These medical compounds may each be used, so long as they form the inclusion complexes with a hydrophobic cyclodextrin derivative in accordance with the present invention. As specific examples of the medical compound usable as the guest molecule for formation of the inclusion complex with a hydrophobic cyclodextrin derivative, may be mentioned cardiac vasodilators such as diltiazem hydrochloride, isosorbid nitrate, 1,4-dihyropyridine derivatives, papaverine hydrochloride, isoporterenol hydrochloride and verapamil hydrochloride as well as vasodilators such as ifenprodil tartrate and dilazep hydrochloride. These medical compounds can form the inclusion complexes with the hydrophobic cyclodextrin derivative, which may be formulated into sustained release drug preparations.

The inclusion complex which may be used according to this invention is a complex composed of a medical compound as the guest molecule complexed with a hydrophobic cyclodextrin derivative, preferably, an alkylated cyclodextrin as the host molecule. The molar ratio of the guest molecule to the host molecule may generally be in a range of from 1:1 to 1:10 for the attainment of the objects of this invention, with the molar ratio of 1:1-1:3 being preferable from the practical viewpoint.

Of the cyclodextrins, such those which are composed of 6, 7 and 8 molecules of D-glucopyranose, the structural unit of the cyclodextrin, as coupled together in the cyclic structure, are generally called α-, β- and γ-cyclodextrins, respectively. They are "natural" cyclodextrins of the hydrophilic nature, but the release-sustaining effects cannot be observed with the inclusion complexes of medical compound with such "natural" cyclodextrins.

The ethylated cyclodextrins, specific examples of alkylated cyclodextrins useful in the practice of this invention, will next be described in further detail.

The ethylated cyclodextrins are known compounds and include three types of such modified dextrins which may be obtained respectively by chemically substituting ethoxy groups for the two hydroxyl groups at the 2- and 3-positions, the two hydroxyl groups at the 2- and 6- positions, and the three hydroxyl groups at the 2-, 3- and 6-positions of the D-glucopyranose units, the structural unit of β-cyclodextrin, and which are specifically the aforesaid heptakis(2,3-di-O-ethyl)-62 -cyclodextrin (hereinafter called "2,3-DE-β-CyD"), heptakis (2,6-di-O-ethyl)-β-cyclodextrin (hereinafter called "2,6-DE-β-CyD"), and heptakis(2,3,6-tri-O-ethyl)-β-cyclodextrin (hereinafter called "2,3,6-TE-β-CyD"). The molecular weights of these individual ethylated cyclodextrins are 1527 for the diethyl derivatives and 1723 for the triethyl derivative. They are each soluble easily in organic solvents but poorly soluble in water, and have a low hygroscopicity and a high surface activity. Differences in the sustained release property are observed among the respective inclusion complexes of medical compound with these three types of the ethylated cyclodextrins. Namely, their release sustaining effect on medical compound (their ability to control the release rate of medical compound) increases in the order of 2,3-DE-β-CyD, 2,6-DE-β-CyD and 2,3,6-TE-β-CyD.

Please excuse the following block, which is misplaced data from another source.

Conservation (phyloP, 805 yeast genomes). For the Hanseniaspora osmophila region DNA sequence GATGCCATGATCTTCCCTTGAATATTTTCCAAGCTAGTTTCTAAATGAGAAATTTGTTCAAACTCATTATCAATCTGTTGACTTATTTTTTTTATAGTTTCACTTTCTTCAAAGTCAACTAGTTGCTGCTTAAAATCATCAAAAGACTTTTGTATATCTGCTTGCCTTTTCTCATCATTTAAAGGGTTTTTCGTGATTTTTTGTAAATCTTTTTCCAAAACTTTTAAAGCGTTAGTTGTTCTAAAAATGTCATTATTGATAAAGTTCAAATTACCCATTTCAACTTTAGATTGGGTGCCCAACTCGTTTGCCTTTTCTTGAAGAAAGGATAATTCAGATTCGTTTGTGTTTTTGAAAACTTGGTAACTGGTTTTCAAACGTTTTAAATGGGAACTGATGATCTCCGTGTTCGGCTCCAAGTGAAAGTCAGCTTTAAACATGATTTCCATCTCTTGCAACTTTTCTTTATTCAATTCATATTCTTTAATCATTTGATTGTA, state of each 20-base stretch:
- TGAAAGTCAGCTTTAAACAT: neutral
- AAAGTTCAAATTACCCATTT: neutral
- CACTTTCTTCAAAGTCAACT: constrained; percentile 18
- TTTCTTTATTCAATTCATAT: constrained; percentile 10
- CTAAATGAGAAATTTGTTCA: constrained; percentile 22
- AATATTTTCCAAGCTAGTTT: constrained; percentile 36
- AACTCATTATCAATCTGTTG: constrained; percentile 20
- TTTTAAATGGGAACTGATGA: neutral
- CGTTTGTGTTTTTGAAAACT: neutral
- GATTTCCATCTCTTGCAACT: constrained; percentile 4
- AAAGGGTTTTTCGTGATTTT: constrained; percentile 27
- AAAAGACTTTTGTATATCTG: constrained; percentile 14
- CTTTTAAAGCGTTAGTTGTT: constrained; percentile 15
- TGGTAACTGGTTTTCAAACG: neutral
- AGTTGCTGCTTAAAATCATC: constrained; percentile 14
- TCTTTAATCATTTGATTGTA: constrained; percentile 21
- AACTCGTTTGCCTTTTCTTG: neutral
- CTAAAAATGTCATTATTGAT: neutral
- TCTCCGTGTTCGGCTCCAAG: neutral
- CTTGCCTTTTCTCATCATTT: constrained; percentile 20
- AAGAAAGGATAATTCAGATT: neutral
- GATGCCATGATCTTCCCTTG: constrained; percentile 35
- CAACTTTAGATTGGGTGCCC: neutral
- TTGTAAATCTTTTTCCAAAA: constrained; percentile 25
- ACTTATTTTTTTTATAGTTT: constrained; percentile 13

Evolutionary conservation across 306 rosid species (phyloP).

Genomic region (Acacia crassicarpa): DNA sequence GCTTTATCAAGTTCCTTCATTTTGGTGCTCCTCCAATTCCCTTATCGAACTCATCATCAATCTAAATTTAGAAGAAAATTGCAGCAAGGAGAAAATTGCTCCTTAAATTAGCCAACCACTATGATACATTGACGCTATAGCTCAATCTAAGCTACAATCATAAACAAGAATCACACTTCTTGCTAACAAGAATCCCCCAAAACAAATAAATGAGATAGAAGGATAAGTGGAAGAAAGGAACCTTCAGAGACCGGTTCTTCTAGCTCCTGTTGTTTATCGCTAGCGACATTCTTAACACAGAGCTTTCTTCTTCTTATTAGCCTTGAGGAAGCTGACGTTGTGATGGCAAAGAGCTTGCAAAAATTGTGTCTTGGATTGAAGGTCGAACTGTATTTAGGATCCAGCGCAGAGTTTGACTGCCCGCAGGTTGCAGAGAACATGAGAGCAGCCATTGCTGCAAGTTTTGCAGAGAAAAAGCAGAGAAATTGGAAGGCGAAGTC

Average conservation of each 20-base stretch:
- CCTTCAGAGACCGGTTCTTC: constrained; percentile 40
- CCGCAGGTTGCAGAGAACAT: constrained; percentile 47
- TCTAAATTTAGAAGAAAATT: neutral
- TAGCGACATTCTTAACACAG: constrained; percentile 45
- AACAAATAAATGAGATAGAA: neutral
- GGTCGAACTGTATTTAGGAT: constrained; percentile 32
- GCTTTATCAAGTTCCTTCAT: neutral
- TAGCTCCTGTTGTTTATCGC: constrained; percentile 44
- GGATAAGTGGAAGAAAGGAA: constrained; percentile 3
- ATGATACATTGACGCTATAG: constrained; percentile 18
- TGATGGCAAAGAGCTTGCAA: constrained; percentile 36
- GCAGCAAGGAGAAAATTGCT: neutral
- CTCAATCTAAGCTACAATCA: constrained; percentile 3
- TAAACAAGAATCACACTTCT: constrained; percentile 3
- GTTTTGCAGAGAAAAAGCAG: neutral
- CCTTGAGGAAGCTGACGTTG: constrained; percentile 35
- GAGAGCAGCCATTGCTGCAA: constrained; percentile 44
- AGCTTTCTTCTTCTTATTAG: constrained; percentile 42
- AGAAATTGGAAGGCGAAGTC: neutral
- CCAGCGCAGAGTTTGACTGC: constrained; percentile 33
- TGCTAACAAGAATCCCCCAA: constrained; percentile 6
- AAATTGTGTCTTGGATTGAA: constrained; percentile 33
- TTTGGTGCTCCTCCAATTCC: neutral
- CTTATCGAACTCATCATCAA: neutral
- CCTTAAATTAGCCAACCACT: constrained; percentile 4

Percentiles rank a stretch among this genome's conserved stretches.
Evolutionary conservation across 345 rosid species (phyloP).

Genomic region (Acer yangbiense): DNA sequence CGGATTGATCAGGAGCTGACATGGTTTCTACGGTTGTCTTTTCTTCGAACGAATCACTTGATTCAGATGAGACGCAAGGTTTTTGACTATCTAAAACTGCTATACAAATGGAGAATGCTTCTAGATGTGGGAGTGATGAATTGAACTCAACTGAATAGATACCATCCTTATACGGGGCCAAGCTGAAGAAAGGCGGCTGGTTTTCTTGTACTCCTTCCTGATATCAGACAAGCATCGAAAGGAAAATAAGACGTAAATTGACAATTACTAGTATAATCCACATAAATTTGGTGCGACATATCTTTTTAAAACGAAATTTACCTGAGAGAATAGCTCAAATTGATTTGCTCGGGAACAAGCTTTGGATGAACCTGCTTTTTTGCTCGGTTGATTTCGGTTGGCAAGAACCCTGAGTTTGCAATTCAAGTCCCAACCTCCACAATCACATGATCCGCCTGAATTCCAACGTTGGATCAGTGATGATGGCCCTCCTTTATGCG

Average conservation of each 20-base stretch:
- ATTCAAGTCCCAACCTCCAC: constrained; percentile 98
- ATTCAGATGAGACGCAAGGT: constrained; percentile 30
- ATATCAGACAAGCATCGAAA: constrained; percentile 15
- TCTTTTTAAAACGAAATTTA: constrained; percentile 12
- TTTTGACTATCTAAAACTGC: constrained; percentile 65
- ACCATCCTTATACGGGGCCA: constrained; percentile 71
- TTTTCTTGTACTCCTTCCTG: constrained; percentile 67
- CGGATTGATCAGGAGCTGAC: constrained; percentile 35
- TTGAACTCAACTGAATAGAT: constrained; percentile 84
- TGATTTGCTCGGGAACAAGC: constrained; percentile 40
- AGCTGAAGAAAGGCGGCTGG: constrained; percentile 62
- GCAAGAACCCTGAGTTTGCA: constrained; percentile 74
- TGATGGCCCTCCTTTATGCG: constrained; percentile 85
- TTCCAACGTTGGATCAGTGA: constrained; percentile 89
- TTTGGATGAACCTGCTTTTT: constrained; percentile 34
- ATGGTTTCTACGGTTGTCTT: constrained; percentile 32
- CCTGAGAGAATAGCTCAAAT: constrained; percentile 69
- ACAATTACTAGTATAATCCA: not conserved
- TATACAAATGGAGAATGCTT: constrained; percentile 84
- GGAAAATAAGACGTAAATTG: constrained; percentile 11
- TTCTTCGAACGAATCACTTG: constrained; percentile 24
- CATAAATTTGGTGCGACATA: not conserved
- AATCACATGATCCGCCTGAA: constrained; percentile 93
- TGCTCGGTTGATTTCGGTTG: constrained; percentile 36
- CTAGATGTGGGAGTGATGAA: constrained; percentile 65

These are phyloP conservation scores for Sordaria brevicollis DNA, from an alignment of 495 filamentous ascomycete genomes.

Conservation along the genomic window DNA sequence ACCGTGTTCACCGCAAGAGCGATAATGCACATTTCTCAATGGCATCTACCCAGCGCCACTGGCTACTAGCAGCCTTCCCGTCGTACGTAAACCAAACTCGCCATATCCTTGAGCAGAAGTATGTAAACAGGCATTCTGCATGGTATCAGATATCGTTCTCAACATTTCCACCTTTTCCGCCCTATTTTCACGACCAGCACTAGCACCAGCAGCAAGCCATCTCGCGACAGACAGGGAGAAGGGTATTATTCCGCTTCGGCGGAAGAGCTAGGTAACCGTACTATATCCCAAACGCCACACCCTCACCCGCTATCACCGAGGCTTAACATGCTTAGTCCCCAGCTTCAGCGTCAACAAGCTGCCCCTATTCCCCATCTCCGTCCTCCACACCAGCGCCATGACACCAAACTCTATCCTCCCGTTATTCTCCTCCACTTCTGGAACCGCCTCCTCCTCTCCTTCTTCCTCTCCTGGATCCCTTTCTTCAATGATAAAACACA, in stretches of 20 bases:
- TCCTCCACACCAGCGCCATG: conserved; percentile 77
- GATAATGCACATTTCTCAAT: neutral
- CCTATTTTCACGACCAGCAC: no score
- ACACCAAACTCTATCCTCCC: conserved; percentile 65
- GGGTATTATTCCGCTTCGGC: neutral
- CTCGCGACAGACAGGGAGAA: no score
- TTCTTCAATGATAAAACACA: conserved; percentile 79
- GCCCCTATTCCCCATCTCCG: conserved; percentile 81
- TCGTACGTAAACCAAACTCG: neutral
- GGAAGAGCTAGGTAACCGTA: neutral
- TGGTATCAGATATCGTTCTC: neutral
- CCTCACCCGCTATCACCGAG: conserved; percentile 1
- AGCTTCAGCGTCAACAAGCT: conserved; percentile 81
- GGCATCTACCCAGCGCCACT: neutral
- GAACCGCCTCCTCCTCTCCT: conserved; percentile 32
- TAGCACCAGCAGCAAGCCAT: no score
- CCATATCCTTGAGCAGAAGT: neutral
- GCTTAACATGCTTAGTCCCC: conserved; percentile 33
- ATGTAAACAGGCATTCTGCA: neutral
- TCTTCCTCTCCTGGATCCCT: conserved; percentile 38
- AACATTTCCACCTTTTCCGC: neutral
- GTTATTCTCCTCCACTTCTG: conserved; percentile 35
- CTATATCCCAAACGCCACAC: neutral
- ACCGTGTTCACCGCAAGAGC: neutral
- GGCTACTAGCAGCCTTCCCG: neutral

In another aspect of this invention, there is also provided a method for complexing a medical compound with a hydrophobic cyclodextrin derivative.

The complexing method according to this invention may be carried out by the kneading method, solution method, lyophilizing method or the like, which has been known in the art for production of inclusion complexes.

An illustrative process of producing an inclusion complex according to this invention, with making use of the kneading method, for example, will hereinafter be described.

In order to produce the inclusion complex in accordance with this invention by the kneading method, it is suitable that the molar ratio of the guest molecule to the host molecule may generally range from 1:1 to 1:10, with a ratio of 1:1-1:3 being preferred. The molar ratio of 1:1 is still practical sufficiently. A powder of a medical compound and a powder of a hydrophobic cyclodextrin derivative are taken by weighing, and they may be mixed together to prepare a mixture of them at a suitable molar ratio. To this powdery mixture is added purified water in such an amount that makes the resulting aqueous mixture to resemble a sol. The aqueous mixture is thereafter kneaded sufficiently until the mixture is converted into a paste-like state. The mixture is then dried by evaporation of water under reduced pressure or by other method, thereby obtaining an inclusion complex of medical compound with hydrophobic cyclodextrin derivative, in the form of powder. Although no particular limitation is imposed on the kneading temperature, it is preferred that the kneading is carried out in a cold and dark room, as needed. However, the mixing and kneading may be conducted usually at room temperature under diffuse light. A duration of 0.5-2 hours is sufficient as the kneading time, although it varies dependent on the amount of a complex sample to be produced. An inclusion complex as obtained by the above-described kneading method may then be purified, whenever needed.

In this invention, the production of the inclusion complex can be achieved by any known complexing method as described above. As exemplary solvents useful for these complexing procedures, may be mentioned water, acetone, methanol, ethanol, dioxane, tetrahydrofuran, ethyl methyl ketone, n-propanol, isopropanol, isobutyl methyl ketone, acetonitrile, isobutanol, diethyl ether, dichloromethane, chloroform, toluene, etc. It is feasible to use a mixture of two or more of these exemplified solvents. Among these solvents, water, acetone, ethanol, dioxane, tetrahydrofuran, dichloromethane and toluene can be used most preferably.